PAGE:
Rural communities see spike in babies born addicted to opioids

The number of U.S. infants born with neonatal abstinence syndrome — a term encapsulating the host of health problems newborns experience when their mothers use opioids during pregnancy — increased five-fold from 2000 to 2012. This surge is partially attributable to the rapidly rising rates of maternal opioid use in rural communities, according to a recent study published in JAMA Pediatrics.

For the study, researchers examined data on births and deliveries from 2004 to 2013. The data was previously compiled in the Healthcare Cost and Utilization Project of the Agency for Healthcare Research and Quality. Analysis revealed the rate of babies born addicted to opioids in urban settings increased from 1.4 per 1,000 hospital births to 4.8 from 2004 to 2013. In the same time period, the number of children born with neonatal abstinence syndrome in rural communities increased from 1.2 per 1,000 hospital births to 7.5.

From 2012 to 2013, approximately 21 percent of babies born experiencing withdrawal symptoms were delivered in rural communities, compared to just 13 percent from 2003 to 2004.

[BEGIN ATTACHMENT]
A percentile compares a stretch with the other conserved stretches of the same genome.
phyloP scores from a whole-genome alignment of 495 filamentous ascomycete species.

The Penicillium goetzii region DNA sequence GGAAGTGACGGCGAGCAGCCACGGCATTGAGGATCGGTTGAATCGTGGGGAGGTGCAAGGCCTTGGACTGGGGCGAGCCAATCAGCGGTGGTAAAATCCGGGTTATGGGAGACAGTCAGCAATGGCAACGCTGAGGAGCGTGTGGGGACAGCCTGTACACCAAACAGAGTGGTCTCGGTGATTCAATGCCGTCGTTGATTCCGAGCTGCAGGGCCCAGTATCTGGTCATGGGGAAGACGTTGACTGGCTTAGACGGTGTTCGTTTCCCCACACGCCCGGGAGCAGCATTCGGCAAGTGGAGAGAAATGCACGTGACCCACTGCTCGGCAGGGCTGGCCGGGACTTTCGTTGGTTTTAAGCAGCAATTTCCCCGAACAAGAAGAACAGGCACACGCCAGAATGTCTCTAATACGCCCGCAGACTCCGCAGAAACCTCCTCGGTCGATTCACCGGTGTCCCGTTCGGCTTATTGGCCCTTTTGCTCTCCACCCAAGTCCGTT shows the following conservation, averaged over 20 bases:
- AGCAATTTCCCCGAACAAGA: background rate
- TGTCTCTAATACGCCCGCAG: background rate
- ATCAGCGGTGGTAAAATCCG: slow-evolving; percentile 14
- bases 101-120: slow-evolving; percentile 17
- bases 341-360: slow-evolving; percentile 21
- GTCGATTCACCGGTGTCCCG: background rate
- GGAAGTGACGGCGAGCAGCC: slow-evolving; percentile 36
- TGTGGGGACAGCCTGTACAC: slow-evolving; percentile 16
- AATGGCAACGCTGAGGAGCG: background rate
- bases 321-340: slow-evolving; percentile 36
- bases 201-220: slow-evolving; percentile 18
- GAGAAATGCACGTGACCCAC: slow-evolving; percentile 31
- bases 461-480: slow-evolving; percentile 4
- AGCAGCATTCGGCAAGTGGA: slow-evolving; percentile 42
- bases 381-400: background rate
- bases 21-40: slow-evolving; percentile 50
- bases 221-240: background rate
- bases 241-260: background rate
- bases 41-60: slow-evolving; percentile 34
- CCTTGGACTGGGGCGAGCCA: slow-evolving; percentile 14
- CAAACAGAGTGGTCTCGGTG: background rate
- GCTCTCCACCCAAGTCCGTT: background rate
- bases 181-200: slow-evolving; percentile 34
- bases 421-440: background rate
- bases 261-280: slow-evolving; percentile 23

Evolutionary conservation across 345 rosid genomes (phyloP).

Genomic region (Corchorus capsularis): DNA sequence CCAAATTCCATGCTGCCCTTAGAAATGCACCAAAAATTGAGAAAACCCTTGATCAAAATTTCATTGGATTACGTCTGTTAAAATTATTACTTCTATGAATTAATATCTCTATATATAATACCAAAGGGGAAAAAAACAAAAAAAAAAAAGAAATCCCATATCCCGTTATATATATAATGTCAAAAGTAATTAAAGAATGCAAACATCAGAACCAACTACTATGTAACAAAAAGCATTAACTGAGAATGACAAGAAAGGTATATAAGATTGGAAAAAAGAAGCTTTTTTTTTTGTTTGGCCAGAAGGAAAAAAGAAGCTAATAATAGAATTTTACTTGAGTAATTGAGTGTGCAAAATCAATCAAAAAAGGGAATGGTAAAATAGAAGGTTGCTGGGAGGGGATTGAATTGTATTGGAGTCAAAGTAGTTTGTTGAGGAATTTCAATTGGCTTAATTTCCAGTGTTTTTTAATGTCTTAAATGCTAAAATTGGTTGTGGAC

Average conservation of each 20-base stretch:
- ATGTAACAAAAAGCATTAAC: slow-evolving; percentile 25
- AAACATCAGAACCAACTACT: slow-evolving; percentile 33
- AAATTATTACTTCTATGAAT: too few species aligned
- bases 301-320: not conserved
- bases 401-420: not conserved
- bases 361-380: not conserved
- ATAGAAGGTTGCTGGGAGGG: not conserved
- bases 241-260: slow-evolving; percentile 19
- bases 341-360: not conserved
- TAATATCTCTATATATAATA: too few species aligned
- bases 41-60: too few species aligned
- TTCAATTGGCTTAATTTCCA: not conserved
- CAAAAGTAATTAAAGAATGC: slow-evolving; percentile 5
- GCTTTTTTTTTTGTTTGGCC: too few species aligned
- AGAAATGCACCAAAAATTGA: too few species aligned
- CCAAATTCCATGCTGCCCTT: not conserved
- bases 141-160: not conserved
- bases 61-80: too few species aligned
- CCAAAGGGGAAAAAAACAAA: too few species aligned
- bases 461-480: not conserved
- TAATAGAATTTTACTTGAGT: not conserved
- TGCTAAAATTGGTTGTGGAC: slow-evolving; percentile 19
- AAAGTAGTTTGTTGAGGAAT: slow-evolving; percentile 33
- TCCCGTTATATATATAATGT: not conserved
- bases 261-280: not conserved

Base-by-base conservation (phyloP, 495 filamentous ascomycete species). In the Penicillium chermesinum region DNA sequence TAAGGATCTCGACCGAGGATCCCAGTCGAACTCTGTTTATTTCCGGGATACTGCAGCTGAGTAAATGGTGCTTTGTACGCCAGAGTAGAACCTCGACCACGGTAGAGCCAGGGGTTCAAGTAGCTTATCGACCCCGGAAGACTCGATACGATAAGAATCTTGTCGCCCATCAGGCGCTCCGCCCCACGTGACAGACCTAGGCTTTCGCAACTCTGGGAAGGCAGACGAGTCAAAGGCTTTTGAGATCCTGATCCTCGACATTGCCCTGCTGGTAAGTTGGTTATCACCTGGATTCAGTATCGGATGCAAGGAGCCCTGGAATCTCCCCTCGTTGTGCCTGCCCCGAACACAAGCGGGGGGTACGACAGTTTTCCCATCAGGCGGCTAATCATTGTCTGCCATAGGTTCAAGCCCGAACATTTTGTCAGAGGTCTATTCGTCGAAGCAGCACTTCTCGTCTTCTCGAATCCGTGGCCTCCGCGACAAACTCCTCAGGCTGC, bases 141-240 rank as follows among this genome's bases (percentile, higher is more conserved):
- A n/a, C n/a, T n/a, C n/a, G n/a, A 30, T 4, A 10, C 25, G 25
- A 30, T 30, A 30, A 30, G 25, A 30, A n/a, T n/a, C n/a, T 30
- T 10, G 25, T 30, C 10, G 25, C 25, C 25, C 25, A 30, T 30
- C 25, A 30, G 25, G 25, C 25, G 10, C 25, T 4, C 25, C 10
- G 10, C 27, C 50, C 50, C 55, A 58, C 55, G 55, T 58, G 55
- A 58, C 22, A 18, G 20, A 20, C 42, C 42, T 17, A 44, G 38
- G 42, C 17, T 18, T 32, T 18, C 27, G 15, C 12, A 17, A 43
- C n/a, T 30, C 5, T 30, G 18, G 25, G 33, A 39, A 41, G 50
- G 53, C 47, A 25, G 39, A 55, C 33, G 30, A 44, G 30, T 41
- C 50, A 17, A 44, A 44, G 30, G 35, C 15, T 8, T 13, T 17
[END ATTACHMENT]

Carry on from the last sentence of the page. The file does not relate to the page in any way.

"The increase that you see in the JAMA data relates to a more widespread use of pain medications across all social classes. Now, we are equally likely to see a mother from a middle class or upper middle class background who was unaware that taking these medicines could lead to that type of consequence for her baby," Terrie Inder, MD, chair of pediatric newborn medicine at Brigham and Women's Hospital in Boston, who was not involved in the research, told CBS News.

Dr. Inders described the rising rates of opioid addicted babies as a serious public health concern, telling CBS News: "This has exploded. We are dealing with an explosion of a national health issue."

More articles on population health: 
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